How You Can Become an Organ Donor Too
By Jeanne Cotroneo Darrow
“If you ever look for inspiration, you look Sean Keenan’s way. The most selfless, gracious person I know, he serves as a role model in his classroom and on the field—in every practice and every game.”
That’s how high-school classmate Rich Thomaselli describes Keenan, the football coach at Our Lady of Lourdes High School (OLL) in Poughkeepsie, N.Y., who recently donated a kidney to a stranger.
Jennifer Colucci, who’s been teaching with Keenan at Gayhead Elementary School the past 16 years, couldn’t agree more. “Since the beginning, I knew he was one of a kind. When he shared the news of a possible kidney donation, it didn’t shock me for one moment, because that is Sean Keenan. If someone’s in need, he is the first in line to help.”
Keenan graduated in 1982 from OLL and says he learned to “always do what’s right, because it’s the right thing to do. That’s how our parents raised us, and that’s what I learned from Coach Tervinski [his OLL football coach and English teacher].”
True Meaning of Team Player
Growing up in East Fishkill, N.Y., with three younger brothers, Keenan attended public elementary then junior high. He and his brothers went to Marist College, also in Poughkeepsie, where Keenan studied criminal justice and met his wife Mary Lou. An investigator for the New York City Board of Education for a few years, he realized he wanted to teach and went back to school for his certification. He taught in Harlem, the Bronx and Maryland before returning home to the Hudson Valley. For 15 years, he was the football head coach for Millbrook High School in New York, where his son and daughter went to school. Now, he coaches with his best friend and OLL classmate Jimmy Fedigan. “It’s nice to be back home,” says Keenan.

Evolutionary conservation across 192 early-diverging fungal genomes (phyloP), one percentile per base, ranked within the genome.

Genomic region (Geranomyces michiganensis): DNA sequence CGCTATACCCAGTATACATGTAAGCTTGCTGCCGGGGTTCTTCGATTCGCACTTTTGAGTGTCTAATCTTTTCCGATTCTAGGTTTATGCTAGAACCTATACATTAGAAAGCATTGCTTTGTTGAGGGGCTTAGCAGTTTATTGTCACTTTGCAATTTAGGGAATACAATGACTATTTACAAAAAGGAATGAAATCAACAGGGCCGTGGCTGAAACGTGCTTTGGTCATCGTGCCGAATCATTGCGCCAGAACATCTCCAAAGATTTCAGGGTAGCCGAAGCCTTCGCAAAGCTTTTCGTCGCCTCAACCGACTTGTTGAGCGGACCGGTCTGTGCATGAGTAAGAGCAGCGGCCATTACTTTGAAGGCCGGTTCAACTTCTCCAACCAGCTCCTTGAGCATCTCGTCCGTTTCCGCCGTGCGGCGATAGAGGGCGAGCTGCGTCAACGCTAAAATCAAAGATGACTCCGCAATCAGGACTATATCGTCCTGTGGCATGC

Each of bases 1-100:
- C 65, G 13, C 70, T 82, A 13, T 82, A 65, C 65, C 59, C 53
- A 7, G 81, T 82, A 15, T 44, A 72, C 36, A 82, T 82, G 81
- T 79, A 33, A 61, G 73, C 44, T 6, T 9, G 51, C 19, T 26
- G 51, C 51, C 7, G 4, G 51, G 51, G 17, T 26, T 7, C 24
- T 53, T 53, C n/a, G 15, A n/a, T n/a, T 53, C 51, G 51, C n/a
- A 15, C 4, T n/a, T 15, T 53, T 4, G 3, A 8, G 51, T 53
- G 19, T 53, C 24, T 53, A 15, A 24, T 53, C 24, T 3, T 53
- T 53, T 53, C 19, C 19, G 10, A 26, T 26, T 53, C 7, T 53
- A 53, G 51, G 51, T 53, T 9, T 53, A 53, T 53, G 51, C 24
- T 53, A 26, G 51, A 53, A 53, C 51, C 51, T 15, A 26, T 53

The Call for a Kidney
Emiliano Guerriero had been on dialysis for two years, praying for a kidney, one of 93,000 on the waiting list. His sister-in-law, Libra Guerriero, also teaches fourth grade at Gayhead. When Keenan heard “they were looking for someone O positive to donate a kidney,” he jumped into action. “I knew I was O positive from giving blood.” After being connected with Emiliano’s caseworker, Keenan began a series of tests at Albany Medical Center. “It took about six months, but it turned out I was a perfect match!”
On Nov. 2, 2020, Guerriero and Keenan underwent successful surgeries, and both continue to progress. Just two weeks later, Keenan was walking several miles a day, participating in remote parent-teacher conferences, and being interviewed for this article, only to help spread awareness of organ donation and encourage others to save lives. “There’s a ripple effect,” he says. “I don’t think people realize that I helped not just Emiliano, but someone else on that list who is waiting to be saved.”
Become an Organ Donor - New Yorkers Need You!
In fact, Keenan refuses to call himself hero, pointing instead to “the doctors, nurses…all medical workers. All I did was lay on a table. If I still had two kidneys, I’d do it again tomorrow.”
He wishes he could, given the sobering numbers. In New York alone, 10,000 people need a life-saving transplant. To become an organ donor upon death, New Yorkers may register with the state’s donor registry (donatelife.ny.gov) and include donor designation on your driver's license. To learn more about becoming a living donor, visit donatelife.net.
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